• As the take-off foot contacts the ground, both arms drive forward and up to shoulder height
  • The angle of the arms at the elbows will be greater than 90 degrees in order to create a more powerful impulse forward

Foot Strike

Coaching Points

  • In an active landing the athlete's leg is extended, the ankle flexed and the leg pulled down forcefully striking the ground mid-foot
  • Upon contact the body rolls forward over the foot onto the toes while pushing off the ground

Jump Distribution

Aston Moore (BAF Junior event Coach, Triple Jump 1992) considers the appropriate distribution of the triple jump distance is as follows - Hop 35%, Step 30% and Jump 35%.

Jonathan Edward's World Record

Watch Jonathan Edwards in 1995 set a new world record of 18.16 metres for the triple jump and then in the next jump set a new world record, which still stands today, of 18.29 metres (Commentary in German). Jonathan has triple jumped 18.43 metres but is not in the record book because of a strong tailwind.

Ukraine's Inessa Kravets is the current women's world record holder with a jump of 15.50 metres in 1995. 

IAAF Men's Triple Jump World Record Progression

Distance Who When Where
18.29 metres Jonathan Edwards (GBR) 07 Aug 1995 Gothenburg
18.16 metres Jonathan Edwards (GBR) 07 Aug 1995 Gothenburg
17.98 metres Jonathan Edwards (GBR) 18 Jul 1995 Salamanca
17.97 metres Willie Banks (USA) 16 Jun 1985 Indianapolis
17.89 metres Joao Carlos de Oliveira (BRA) 15 Oct 1980 Mexico City
17.44 metres Viktor Sanyeyev (URS) 17 Oct 1972 Suchumi
17.40 metres Pedro Perez Duenas (CUB) 05 Aug 1971 Cali
17.39 metres Viktor Sanyeyev (URS) 17 Oct 1968 Mexico City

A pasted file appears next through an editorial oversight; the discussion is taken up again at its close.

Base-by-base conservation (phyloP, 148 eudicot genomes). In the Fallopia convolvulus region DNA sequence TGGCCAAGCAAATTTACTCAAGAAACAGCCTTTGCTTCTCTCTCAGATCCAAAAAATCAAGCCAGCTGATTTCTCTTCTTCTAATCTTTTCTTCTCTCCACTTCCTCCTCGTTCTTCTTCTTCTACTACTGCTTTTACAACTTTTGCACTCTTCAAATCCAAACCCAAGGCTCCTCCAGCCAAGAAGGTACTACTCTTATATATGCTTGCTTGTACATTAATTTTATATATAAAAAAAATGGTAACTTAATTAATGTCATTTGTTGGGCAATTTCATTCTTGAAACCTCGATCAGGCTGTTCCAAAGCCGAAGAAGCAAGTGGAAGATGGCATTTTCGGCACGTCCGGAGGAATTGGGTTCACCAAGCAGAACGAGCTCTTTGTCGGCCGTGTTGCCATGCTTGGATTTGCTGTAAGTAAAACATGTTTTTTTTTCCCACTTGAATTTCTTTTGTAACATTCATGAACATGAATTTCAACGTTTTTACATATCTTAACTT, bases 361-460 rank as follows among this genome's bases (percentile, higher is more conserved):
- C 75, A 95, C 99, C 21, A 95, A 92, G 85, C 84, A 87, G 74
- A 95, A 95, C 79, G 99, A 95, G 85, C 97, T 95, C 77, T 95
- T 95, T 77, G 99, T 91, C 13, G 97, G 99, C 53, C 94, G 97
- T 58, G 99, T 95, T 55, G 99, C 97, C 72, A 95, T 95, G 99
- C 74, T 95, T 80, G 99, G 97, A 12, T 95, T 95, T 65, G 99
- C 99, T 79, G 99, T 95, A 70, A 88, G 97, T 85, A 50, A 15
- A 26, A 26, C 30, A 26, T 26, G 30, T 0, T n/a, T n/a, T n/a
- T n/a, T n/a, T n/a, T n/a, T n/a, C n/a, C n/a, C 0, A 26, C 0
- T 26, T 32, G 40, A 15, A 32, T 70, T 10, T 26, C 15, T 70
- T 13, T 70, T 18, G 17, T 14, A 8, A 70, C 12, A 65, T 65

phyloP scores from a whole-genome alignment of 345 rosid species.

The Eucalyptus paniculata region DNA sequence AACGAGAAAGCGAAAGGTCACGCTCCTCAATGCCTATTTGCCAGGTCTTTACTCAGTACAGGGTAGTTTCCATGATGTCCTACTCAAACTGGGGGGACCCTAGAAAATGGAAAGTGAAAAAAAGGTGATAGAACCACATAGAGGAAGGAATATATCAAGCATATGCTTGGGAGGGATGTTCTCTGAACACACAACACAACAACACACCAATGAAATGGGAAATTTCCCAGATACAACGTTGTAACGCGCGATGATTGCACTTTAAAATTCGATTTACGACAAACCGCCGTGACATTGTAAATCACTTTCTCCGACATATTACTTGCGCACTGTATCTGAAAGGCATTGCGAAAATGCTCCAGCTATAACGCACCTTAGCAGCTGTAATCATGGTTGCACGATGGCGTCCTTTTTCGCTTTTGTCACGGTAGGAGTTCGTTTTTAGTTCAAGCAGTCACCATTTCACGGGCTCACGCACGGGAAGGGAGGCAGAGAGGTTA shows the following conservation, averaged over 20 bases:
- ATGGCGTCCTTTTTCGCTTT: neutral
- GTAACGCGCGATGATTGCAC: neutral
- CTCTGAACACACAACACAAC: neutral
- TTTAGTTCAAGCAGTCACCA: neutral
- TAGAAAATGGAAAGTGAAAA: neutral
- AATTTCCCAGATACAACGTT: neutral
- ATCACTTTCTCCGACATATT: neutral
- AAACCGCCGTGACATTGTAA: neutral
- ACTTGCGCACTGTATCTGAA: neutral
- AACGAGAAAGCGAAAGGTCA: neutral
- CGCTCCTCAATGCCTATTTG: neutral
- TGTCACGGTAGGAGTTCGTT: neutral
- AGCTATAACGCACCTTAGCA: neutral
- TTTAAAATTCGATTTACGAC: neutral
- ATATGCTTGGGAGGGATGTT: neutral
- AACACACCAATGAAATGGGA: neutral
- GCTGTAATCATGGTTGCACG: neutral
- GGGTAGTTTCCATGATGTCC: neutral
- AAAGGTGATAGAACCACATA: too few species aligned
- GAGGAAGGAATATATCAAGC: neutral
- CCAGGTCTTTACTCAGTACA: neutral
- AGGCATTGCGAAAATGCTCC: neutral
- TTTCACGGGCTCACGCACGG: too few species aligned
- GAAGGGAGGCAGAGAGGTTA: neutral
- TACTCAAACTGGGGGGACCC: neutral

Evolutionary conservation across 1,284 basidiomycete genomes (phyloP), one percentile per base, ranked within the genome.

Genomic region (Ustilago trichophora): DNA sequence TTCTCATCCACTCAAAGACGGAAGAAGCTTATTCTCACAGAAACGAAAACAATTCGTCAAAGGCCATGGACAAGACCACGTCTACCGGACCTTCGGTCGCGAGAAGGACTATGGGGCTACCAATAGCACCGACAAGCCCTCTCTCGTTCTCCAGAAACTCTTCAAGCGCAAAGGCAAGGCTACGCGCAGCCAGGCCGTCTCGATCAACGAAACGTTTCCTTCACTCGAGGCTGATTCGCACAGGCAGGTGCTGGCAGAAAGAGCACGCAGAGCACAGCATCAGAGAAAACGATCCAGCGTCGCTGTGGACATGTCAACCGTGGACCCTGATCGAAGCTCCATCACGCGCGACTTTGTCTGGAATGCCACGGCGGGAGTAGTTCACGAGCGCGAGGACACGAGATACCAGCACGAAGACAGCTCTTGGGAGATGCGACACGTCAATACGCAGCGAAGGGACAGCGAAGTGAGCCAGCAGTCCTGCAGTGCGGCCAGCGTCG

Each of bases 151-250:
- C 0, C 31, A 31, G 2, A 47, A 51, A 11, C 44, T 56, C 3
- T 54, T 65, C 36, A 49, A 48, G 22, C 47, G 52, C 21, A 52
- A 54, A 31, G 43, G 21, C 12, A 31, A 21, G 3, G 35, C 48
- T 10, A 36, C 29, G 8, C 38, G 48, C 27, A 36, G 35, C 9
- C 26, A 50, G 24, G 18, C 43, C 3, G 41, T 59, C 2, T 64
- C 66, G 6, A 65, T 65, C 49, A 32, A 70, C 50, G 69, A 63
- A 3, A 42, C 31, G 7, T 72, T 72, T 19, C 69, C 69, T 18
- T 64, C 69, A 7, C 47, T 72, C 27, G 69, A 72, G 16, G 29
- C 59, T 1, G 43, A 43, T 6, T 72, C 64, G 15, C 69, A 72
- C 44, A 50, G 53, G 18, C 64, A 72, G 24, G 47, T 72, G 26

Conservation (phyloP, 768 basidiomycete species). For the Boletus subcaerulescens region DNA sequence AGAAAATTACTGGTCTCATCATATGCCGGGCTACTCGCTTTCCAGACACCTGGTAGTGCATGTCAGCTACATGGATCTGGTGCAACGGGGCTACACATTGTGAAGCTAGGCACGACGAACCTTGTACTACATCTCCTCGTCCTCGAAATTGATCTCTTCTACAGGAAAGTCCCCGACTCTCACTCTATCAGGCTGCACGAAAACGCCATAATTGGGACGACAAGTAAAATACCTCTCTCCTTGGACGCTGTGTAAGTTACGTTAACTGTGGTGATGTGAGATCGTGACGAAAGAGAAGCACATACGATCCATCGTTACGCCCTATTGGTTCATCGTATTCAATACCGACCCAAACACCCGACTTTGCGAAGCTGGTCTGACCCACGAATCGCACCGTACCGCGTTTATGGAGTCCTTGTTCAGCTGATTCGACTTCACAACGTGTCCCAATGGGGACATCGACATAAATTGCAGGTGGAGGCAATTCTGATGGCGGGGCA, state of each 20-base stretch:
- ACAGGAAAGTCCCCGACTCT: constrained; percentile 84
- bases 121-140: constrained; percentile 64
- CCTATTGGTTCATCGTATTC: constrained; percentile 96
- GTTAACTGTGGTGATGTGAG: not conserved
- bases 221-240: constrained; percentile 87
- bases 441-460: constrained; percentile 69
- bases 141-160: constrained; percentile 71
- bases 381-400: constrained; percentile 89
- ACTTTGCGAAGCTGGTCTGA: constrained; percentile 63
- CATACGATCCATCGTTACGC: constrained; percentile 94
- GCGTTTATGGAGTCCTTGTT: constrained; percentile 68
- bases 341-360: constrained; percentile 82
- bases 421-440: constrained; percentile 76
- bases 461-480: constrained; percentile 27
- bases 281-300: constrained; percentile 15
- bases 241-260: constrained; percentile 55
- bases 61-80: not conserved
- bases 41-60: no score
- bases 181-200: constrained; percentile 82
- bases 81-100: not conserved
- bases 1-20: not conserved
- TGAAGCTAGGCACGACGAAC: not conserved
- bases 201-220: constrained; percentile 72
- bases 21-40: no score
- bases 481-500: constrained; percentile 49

17.27 metres Nelson Prudencio (BRA) 17 Oct 1968 Mexico City
17.23 metres Viktor Sanyeyev (URS) 17 Oct 1968 Mexico City
17.22 metres Giuseppe Gentile (ITA) 17 Oct 1968 Mexico City
17.10 metres Giuseppe Gentile (ITA) 16 Oct 1968 Mexico City
17.03 metres Jozef Szmidt (POL) 05 Aug 1960 Olsztyn
16.70 metres Oleg Fedoseyev (URS) 03 May 1959 Nalchik
16.59 metres Oleg Rjahovsky (URS) 19 Jul 1958 Moscow
16.56 metres Adhemar Ferreira da Silva (BRA) 16 Mar 1955 Mexico City
16.23 metres Leonid Serbakov (URS) 19 Jul 1953 Moscow
16.22 metres Adhemar Ferreira da Silva (BRA) 23 Jul 1952 Helsinki
16.12 metres Adhemar Ferreira da Silva (BRA) 23 Jul 1952 Helsinki
16.01 metres Adhemar Ferreira da Silva (BRA) 30 Sep 1951 Rio de Janeiro
16.00 metres Adhemar Ferreira da Silva (BRA) 03 Dec 1950 Sao Paulo
16.00 metres Naoto Tajima (JPN) 06 Aug 1936 Berlin
15.78 metres John Metcalfe (AUS) 14 Dec 1935 Sydney
15.72 metres Chuhei Nambu (JPN) 04 Aug 1932 Los Angeles
15.58 metres Mikio Oda (JPN) 27 Oct 1931 Tokyo
15.52 metres Nick Winter (AUS) 12 Jul 1924 Paris
15.52 metres Dan Ahearn (USA) 30 May 1911 New York

Training Programs

A training program has to be developed to meet the individual needs of the athlete and take into consideration many factors: gender, age, strengths, weaknesses, objectives, training facilities etc. As all athletes have different needs a single program suitable for all athletes is not possible.

Training Pathway

Pyramid

Athletes in the Event Group stage

The following is a basic annual training program suitable for athletes in the Event Group development stage:

Athletes in the Event stage

The following is an example of a specific annual training programs suitable for athletes in the Event development stage:

Evaluation Tests

The following evaluation tests can be used to monitor the triple jump athlete's development:

Rules of Competition

The competition rules for this event can be obtained from:


Page Reference

The reference for this page is:

  • MACKENZIE, B. (2007) Triple Jump [WWW] Available from: http://www.brianmac.co.uk/triplejump/index.htm [Accessed

Related Pages

The following Sports Coach pages provide additional information on this topic:

Associated Books

The following books provide more information related to this topic:

  • How to Teach the Jumps, D. Johnson